Nutrien shuts in potash production for two weeks citing CN strike

Herald file photo. Trains line up outside the Kinistino elevator.

Nutrien is shutting down its Rocanville potash mine for two weeks, citing the CN strike as the reason.

Nutrien announced the move Monday, saying it will be “forced to curtail production” due to the CN rail strike. Employee notices were sent out Monday indicating the mine will close for two weeks as of Dec. 2.

“It is extremely disappointing that in a year when the agricultural sector has been severely impacted by poor weather and trade disputes, the CN strike will add further hardship to the Canadian agriculture industry,” said Chuck Magro, Nutrien’s president and CEO in a press release.

“Any further disruption will be harmful to our business, the Canadian economy, and Canada’s competitive position and reputation as a reliable supplier of fertilizer and food. However, most concerning is the impact on our hundreds of employees for whom this creates great uncertainty and hardship leading up to the holiday season,” added Magro.

The Teamsters Canada Rail Conference (TCRC) began striking last Tuesday after contract negotiations with Canadian National Railway (CN) broke down. Over 3,000 conductors, trainspeople and yard workers are on strike.

The union is demanding a change to what it deems dangerous work practices and objecting to what it says is a move by CN to make it more difficult to take time off and make employees work longer hours.

“Fatigue has been recognized by the Transportation Safety Board as a major safety problem in this industry. Too many railroaders are operating trains when they should be resting,” explained the president of the TCRC, Lyndon Isaak in a press release

“For the safety of all Canadians, we cannot allow CN to make it even harder for our members to get the rest they need.”

The Teamsters are also objecting to a CN demand that employees accept a lifetime cap on prescription drug coverage. The union says that means workers and their families will be denied proper treatment for some forms of cancer, rheumatoid arthritis, diabetes and other diseases.

“Wages are not a major sticking point in these negotiations,” The Teamsters wrote.

CN is also requesting binding arbitration. The union is rejecting that call.

“CN is telling our members that they are facing tough times, but the reality is that they made over $3.8 billion in the third quarter of 2019. They should be ashamed to be pleading poverty,” Isaak said. “This obsession with profits and shareholder return, at the expense of just about everything else, is exactly what is wrong with our economy.”

Negotiations have been ongoing for seven months, with federal mediators involved for the past five. In September, workers voted 99.2 per cent in favour of strike action. The previous collective agreement expired in July.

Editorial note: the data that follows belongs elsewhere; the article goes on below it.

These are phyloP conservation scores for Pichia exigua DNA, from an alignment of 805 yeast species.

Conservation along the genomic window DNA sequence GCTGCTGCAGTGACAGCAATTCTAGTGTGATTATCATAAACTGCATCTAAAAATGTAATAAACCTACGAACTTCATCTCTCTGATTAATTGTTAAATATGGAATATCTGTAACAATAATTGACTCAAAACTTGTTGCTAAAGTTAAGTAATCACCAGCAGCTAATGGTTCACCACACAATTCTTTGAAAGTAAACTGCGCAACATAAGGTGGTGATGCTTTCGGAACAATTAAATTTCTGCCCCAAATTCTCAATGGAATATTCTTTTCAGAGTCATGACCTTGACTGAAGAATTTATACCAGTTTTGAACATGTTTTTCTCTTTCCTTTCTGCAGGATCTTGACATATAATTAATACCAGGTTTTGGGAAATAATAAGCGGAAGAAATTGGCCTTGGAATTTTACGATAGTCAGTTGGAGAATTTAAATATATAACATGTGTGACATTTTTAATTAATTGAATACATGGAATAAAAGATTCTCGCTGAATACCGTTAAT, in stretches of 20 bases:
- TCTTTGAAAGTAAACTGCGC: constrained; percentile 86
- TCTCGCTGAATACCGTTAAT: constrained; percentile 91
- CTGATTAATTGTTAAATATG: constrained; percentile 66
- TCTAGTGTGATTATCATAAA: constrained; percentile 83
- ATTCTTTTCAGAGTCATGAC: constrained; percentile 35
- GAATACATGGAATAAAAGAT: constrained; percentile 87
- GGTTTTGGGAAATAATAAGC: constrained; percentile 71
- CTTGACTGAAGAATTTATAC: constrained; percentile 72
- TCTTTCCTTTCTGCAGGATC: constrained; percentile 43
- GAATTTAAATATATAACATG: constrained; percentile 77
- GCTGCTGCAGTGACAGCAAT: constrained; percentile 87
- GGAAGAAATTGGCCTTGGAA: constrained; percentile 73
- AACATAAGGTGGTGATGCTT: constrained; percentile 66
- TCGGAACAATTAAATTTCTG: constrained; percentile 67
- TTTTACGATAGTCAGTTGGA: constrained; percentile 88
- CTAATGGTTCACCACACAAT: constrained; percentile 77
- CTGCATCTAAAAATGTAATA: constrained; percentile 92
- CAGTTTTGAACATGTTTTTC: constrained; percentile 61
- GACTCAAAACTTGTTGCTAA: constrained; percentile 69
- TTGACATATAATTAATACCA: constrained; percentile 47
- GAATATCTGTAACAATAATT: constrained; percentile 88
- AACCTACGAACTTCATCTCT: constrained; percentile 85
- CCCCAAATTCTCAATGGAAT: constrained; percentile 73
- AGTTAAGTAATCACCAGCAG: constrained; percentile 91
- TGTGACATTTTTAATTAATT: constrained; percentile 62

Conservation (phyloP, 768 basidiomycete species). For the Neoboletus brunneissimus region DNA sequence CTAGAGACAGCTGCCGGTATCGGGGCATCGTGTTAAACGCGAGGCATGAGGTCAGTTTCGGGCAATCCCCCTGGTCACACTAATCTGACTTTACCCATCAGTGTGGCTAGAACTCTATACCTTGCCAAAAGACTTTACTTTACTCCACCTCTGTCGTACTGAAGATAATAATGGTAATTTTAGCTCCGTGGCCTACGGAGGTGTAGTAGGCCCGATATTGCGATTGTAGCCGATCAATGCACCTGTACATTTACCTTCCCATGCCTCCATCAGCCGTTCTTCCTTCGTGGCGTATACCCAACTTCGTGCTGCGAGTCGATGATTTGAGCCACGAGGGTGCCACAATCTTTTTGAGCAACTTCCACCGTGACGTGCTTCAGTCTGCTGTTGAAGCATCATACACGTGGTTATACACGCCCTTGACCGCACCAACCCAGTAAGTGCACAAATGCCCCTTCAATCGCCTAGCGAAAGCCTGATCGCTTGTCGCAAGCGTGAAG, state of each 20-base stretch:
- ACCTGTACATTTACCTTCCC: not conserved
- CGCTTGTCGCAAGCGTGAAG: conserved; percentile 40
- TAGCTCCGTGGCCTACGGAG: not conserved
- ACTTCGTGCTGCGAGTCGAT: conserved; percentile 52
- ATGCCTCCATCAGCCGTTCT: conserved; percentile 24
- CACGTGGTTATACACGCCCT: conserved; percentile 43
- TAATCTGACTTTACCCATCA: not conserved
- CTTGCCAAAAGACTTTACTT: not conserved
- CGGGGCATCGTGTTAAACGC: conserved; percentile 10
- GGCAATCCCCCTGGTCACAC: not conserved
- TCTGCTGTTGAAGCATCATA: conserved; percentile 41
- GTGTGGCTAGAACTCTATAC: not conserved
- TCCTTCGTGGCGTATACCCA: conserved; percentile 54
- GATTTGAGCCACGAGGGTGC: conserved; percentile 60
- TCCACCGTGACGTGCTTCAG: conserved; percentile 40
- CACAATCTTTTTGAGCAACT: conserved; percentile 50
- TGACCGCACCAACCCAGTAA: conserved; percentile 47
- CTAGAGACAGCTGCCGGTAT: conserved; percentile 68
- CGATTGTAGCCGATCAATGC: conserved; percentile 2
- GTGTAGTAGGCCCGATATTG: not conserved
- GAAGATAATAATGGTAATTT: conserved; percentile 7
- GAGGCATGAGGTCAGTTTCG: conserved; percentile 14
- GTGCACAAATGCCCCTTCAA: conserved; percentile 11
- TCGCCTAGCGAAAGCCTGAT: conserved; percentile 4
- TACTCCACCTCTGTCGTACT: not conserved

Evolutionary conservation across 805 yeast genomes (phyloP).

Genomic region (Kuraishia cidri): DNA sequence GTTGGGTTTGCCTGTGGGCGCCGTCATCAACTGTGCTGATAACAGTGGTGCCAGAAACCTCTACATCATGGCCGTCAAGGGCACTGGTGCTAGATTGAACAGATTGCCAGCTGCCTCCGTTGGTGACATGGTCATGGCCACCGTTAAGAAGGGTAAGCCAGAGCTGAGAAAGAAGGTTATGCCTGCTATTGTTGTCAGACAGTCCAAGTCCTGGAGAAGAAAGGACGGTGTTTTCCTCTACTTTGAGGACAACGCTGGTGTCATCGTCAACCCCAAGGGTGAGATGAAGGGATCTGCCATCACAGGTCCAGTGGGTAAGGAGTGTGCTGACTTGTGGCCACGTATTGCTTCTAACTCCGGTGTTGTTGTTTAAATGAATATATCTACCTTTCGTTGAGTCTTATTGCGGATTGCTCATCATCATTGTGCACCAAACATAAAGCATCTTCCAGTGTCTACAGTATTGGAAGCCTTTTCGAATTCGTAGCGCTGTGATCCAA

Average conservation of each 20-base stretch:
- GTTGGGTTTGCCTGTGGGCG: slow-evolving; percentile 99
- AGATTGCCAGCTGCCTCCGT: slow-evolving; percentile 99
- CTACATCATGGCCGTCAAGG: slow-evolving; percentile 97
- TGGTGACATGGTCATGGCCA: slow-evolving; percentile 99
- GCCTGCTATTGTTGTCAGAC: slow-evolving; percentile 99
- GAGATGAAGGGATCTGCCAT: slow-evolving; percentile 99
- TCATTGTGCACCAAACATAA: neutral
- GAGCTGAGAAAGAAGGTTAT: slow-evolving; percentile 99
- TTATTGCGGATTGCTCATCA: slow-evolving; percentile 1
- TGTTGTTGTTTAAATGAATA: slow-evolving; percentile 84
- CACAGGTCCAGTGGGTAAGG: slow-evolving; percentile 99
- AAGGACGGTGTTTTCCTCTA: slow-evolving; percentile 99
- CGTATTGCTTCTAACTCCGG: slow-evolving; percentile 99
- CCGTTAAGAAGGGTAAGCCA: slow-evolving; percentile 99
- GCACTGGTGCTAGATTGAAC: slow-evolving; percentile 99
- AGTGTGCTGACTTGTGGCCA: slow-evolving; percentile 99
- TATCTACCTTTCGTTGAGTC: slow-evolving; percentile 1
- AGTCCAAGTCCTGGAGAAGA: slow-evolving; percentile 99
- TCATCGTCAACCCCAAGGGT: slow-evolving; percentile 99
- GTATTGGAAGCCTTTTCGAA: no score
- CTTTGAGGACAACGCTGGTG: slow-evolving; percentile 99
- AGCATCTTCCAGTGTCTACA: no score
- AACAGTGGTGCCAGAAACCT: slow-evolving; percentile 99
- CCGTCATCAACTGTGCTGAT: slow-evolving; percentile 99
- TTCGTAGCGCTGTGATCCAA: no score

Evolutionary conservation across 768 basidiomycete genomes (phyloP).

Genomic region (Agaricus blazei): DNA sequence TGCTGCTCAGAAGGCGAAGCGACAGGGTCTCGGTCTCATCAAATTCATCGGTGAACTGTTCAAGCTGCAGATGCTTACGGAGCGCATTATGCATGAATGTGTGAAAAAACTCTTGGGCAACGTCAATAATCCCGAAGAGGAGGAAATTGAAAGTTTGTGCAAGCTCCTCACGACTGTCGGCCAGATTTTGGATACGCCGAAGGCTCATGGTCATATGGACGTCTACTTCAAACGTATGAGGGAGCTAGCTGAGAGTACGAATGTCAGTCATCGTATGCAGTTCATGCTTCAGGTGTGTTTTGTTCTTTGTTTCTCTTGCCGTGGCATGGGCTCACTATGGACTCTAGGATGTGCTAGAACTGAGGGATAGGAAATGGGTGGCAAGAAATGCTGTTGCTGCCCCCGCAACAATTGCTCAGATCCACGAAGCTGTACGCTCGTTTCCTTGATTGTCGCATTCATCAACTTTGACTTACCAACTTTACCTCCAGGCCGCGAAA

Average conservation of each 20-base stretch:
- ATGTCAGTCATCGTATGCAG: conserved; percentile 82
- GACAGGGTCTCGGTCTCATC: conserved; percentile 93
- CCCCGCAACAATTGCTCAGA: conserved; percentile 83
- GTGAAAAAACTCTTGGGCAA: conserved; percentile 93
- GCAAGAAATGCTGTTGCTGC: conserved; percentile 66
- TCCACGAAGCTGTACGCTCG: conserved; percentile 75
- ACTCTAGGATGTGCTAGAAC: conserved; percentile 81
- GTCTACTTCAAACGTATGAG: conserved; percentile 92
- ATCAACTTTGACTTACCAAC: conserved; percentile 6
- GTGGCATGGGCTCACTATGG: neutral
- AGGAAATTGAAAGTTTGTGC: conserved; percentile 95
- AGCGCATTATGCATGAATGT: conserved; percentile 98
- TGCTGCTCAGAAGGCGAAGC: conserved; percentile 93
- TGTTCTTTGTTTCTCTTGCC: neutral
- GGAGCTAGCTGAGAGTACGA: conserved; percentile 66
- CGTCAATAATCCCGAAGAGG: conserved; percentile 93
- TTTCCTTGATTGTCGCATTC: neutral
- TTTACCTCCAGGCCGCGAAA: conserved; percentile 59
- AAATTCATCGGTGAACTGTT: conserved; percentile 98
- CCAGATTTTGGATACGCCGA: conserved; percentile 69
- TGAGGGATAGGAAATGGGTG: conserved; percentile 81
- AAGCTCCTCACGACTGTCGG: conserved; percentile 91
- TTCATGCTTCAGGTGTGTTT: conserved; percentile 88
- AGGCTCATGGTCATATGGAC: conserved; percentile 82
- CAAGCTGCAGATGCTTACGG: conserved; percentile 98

CN issued a labour negotiations update Friday thanking its customer for support and patience and its team of “dedicated railroaders” for their professionalism during the labour dispute. The company has a small pool of managers allowing them to operate at about 10 per cent of normal service across its 22,000km network.

“Currently, very limited amounts of various commodities are moving across the country,” the company wrote in its statement. “This includes container traffic to keep Canada’s ports fluid to be able to return to normal operations after the strike.”

CN also renewed its call for TCRC to accept binding arbitration by a jointly-selected third party or by the Minister of Labour.

Teamsters rejected the update as “self-serving propaganda.”

On Monday, the Reuters news agency reported that in addition to the NUtrien mine shutdown, 70 employees at the CN Autoport facility in Halifax, which handles vehicles shipped in and out of Canada, would be laid off Thursday. That news reportedly came from Unifor.

On the west coast, the strike has slowed shipments to a crawl. Grain terminals in the Port of Vancouver’s Burrard Inlet operated by Cargill and Richardson International are normally serviced only by CN.

Wade Sobkowich, executive director for the Western Grain Elevator Association told Reiters a “trickle of cars” was reaching grain terminals, but they are  “for all intents and purposes shut down.”

The strike was also discussed in the Saskatchewan legislature Monday.

NDP leader Ryan Meili asked the Saskatchewan Party why they were pushing the federal government to legislate the strikers back to work and not also pushing CN to negotiate an end to the dispute. Immigration and Training  Minister Jeremy Harrison said the government’s preference is for negotiating a deal but binding arbitration or back to work legislation should be used if needed, according to the CBC’s Adam Hunter.

Over 100 teamsters were at the legislature for question period.

The federal government has resisted calls to legislate the strike to an end, instead affirming their belief in the collective bargaining process.